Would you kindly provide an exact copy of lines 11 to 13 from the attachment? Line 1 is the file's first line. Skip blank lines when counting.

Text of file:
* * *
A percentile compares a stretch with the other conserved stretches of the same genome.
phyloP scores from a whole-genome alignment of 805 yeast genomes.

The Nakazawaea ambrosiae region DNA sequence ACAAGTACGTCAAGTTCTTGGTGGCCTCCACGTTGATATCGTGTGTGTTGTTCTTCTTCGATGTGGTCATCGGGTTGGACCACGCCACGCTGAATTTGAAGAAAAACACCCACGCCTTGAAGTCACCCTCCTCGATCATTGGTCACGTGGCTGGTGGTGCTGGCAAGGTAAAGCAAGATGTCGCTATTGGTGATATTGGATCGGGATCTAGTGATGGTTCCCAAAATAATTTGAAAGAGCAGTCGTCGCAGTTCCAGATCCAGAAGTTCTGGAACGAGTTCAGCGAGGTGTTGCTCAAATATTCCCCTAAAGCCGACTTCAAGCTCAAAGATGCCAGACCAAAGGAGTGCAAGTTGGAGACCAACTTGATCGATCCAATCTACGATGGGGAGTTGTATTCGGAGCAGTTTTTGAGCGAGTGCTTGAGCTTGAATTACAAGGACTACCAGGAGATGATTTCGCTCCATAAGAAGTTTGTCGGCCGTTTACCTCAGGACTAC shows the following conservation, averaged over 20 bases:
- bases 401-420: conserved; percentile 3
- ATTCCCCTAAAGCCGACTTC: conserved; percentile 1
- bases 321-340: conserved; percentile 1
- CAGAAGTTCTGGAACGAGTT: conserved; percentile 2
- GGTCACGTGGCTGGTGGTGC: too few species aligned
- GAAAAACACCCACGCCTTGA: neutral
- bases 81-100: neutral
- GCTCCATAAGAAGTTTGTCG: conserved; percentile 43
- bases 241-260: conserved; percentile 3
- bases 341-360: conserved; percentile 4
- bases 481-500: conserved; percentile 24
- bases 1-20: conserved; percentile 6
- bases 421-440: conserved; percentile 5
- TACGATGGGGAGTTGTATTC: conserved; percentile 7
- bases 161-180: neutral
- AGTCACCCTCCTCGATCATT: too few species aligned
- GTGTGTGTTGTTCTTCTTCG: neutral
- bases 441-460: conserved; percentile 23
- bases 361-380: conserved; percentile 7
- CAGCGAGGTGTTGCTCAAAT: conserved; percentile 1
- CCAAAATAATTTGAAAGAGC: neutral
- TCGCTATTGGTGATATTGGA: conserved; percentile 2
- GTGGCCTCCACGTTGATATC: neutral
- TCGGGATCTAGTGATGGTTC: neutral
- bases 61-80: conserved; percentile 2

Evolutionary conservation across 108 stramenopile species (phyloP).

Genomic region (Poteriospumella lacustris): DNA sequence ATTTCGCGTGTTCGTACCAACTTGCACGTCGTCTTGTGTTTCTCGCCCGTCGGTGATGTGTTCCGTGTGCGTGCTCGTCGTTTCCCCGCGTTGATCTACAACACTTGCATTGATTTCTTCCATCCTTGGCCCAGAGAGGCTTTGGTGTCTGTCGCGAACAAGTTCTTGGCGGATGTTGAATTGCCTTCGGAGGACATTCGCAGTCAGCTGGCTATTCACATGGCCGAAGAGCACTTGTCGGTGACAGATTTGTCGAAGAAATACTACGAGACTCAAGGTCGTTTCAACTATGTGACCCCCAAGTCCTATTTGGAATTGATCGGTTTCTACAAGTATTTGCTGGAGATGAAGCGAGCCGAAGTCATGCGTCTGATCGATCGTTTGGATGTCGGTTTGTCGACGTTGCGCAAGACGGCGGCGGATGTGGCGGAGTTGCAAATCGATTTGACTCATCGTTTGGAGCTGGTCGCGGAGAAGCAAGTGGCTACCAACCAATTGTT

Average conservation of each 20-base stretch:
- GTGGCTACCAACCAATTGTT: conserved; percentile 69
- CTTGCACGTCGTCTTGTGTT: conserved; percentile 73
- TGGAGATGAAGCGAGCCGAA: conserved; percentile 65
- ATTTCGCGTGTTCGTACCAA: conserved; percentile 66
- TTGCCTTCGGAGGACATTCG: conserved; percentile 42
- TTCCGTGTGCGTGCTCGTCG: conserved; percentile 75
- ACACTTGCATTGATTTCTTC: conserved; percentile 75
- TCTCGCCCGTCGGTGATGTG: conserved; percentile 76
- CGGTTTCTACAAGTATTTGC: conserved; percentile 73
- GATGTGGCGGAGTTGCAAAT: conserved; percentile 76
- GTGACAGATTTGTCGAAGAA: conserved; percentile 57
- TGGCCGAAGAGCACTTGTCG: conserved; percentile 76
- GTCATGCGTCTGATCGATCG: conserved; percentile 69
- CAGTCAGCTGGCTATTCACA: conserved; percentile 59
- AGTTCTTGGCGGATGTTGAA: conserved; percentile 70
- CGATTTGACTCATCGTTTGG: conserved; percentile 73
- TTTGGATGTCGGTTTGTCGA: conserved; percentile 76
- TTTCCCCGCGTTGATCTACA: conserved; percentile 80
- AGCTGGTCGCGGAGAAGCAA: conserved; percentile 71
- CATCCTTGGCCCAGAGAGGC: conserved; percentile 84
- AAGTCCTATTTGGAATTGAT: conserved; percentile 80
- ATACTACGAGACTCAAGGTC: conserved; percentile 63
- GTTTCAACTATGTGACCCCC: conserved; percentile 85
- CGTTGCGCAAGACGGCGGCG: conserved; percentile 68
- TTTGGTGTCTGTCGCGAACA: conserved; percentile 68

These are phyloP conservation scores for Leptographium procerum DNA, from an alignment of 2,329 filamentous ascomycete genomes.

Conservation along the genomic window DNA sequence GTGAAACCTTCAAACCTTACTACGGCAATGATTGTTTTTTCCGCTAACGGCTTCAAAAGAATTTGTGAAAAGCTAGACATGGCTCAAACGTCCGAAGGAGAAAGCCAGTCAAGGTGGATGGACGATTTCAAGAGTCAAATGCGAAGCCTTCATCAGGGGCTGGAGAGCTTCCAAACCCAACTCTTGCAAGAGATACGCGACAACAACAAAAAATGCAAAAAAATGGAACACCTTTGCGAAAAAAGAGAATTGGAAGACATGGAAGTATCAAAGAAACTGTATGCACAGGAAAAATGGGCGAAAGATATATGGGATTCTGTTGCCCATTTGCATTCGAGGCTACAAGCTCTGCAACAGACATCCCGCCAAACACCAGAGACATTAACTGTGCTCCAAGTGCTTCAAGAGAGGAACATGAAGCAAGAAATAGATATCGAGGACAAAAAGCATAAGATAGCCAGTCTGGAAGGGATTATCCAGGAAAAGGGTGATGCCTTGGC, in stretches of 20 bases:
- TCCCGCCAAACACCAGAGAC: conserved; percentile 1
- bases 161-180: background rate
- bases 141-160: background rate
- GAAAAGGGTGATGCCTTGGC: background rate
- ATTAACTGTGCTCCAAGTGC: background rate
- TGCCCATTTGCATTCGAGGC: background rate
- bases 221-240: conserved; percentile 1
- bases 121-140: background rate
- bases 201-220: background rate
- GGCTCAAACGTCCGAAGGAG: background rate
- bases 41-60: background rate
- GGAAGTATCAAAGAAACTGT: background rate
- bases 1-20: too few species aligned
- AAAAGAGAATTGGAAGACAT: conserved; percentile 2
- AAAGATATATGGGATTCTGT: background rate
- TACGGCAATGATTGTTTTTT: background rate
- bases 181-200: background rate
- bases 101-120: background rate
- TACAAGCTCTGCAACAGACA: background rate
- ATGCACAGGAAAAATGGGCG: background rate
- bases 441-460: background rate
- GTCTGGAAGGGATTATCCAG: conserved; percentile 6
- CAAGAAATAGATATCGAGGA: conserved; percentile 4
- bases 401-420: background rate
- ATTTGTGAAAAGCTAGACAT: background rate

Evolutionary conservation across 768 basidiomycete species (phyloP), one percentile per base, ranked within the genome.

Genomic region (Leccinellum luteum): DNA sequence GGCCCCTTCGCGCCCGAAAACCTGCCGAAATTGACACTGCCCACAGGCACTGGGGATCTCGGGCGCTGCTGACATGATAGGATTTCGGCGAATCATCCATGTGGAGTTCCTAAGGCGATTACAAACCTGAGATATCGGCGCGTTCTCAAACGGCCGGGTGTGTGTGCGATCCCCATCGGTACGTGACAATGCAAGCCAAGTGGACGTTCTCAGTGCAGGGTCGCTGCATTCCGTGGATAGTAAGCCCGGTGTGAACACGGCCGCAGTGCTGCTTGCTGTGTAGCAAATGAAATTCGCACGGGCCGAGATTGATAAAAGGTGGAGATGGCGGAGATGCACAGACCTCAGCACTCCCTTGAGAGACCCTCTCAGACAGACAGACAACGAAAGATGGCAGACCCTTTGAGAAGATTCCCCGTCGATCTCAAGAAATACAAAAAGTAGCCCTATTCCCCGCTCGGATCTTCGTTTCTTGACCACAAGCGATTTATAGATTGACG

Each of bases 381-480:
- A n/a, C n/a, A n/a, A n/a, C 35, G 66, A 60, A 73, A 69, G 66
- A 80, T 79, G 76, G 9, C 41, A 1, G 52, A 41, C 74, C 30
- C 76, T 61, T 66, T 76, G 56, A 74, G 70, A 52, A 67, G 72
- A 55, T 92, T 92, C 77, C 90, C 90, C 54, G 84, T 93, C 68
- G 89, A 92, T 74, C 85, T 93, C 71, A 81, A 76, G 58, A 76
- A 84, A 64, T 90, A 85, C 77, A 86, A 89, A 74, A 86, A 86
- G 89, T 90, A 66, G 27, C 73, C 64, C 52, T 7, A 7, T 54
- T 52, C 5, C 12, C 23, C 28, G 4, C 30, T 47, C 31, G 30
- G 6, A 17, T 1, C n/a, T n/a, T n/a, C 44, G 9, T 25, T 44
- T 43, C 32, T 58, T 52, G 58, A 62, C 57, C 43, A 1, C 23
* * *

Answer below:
- GCTCCATAAGAAGTTTGTCG: conserved; percentile 43
- bases 241-260: conserved; percentile 3
- bases 341-360: conserved; percentile 4